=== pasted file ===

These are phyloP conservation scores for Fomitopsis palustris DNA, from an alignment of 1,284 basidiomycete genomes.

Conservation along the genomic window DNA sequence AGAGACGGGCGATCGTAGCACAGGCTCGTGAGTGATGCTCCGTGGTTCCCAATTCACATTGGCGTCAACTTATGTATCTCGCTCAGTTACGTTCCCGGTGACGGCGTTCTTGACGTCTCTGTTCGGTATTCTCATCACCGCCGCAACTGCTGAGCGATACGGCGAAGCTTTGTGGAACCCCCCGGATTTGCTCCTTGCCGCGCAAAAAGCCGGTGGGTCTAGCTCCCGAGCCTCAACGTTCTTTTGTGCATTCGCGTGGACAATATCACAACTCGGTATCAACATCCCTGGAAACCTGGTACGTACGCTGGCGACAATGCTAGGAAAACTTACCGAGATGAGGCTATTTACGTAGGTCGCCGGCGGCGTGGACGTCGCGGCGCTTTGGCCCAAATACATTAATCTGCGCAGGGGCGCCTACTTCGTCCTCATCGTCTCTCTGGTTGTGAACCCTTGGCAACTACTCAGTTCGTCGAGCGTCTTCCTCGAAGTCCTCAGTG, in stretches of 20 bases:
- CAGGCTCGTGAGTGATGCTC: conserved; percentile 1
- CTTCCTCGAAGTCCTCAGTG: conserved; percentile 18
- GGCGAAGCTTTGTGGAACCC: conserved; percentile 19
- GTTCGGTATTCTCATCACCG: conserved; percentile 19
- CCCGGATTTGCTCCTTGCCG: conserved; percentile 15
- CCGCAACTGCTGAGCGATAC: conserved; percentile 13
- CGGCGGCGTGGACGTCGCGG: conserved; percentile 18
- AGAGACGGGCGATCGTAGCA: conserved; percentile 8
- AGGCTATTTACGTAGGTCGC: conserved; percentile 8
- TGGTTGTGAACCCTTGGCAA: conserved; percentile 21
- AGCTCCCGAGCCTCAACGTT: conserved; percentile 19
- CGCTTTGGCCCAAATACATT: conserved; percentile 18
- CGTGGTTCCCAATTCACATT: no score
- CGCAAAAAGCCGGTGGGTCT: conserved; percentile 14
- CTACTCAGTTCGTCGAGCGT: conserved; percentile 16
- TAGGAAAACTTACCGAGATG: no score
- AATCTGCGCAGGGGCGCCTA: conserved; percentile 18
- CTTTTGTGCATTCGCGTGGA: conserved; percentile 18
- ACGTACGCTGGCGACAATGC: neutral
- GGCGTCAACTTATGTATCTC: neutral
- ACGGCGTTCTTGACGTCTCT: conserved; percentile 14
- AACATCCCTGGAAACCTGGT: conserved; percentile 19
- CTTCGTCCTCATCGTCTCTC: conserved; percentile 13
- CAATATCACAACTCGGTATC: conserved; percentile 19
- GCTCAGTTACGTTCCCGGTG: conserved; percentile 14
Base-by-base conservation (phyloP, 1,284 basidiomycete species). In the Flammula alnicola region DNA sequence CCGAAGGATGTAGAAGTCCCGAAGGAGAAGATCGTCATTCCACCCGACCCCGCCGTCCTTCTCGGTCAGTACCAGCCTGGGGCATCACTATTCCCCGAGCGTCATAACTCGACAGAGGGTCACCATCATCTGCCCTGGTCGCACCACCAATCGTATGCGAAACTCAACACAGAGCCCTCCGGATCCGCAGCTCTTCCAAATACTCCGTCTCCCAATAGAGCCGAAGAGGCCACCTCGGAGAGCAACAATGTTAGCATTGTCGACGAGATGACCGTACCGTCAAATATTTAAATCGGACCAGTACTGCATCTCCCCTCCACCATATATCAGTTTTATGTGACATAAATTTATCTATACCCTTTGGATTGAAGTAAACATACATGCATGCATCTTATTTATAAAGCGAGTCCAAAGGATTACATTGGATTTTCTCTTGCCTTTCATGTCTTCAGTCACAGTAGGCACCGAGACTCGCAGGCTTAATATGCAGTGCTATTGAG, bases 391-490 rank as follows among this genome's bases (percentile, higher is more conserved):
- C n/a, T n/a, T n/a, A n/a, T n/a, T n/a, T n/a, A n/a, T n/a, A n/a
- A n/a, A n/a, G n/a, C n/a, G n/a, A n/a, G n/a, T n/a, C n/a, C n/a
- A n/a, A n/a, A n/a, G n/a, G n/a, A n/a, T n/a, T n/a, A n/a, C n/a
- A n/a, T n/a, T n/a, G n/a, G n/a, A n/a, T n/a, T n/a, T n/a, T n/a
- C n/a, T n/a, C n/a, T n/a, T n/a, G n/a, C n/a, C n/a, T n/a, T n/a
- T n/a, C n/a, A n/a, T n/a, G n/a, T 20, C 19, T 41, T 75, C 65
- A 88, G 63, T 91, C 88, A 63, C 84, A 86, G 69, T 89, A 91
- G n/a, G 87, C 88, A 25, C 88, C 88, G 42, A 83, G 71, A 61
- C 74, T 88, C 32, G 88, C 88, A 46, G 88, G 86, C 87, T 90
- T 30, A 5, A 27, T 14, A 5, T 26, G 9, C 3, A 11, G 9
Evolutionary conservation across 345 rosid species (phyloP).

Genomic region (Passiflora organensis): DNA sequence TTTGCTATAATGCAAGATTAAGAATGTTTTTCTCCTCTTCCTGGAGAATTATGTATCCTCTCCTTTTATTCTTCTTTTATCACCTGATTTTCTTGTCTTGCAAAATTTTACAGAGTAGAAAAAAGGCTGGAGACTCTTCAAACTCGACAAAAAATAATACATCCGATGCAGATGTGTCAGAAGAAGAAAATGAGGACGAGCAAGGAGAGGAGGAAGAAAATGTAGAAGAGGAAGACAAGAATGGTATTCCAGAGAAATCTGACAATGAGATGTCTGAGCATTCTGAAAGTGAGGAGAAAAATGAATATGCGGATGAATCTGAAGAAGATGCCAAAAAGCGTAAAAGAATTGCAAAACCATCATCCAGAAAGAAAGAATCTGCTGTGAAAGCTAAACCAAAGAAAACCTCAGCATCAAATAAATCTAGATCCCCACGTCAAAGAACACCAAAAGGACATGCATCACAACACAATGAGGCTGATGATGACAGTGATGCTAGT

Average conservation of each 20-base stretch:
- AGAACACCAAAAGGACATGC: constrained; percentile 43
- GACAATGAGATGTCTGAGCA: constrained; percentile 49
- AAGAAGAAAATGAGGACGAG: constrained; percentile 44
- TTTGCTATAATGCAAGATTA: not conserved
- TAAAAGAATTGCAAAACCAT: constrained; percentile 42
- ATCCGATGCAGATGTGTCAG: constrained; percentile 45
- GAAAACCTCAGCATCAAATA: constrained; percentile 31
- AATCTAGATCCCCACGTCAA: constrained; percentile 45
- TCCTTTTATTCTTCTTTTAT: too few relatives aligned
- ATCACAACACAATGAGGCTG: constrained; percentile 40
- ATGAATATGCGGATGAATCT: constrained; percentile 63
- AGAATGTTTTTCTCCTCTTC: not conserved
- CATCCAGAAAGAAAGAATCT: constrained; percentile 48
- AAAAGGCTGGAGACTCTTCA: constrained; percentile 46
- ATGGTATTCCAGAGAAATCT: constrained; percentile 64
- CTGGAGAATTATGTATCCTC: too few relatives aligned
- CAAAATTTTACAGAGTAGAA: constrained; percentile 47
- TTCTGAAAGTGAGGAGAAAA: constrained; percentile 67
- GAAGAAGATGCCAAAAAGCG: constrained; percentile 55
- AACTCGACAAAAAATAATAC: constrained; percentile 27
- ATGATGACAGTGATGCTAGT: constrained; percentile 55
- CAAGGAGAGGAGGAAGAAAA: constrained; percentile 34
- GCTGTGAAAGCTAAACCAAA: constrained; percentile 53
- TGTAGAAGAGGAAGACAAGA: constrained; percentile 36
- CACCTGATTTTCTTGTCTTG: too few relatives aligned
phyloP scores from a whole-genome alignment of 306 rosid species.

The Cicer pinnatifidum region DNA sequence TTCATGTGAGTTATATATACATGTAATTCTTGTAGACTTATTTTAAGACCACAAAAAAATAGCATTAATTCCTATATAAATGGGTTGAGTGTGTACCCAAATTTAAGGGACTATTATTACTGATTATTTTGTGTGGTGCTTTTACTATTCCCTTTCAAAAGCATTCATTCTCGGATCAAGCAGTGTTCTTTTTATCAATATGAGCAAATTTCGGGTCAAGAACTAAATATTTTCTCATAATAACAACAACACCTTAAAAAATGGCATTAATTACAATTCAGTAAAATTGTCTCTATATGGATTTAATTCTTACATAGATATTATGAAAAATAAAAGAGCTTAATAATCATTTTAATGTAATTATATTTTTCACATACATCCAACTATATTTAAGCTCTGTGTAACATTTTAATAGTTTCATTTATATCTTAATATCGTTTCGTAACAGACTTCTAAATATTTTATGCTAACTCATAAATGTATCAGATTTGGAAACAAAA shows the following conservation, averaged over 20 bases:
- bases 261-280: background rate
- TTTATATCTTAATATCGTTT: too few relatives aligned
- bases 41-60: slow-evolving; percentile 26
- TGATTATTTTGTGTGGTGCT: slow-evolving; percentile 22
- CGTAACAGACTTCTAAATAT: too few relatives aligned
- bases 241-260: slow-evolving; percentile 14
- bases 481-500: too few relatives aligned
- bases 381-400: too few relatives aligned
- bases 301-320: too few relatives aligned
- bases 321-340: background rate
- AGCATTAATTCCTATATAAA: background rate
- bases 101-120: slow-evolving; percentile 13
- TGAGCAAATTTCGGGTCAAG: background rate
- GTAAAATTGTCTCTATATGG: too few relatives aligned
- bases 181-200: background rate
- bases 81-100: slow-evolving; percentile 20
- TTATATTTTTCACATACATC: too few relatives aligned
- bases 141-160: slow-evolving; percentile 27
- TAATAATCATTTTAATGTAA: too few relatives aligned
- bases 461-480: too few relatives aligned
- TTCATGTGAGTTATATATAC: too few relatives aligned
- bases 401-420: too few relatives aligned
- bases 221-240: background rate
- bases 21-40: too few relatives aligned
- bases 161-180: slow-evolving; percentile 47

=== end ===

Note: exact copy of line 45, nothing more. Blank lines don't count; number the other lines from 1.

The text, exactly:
- TTTGCTATAATGCAAGATTA: not conserved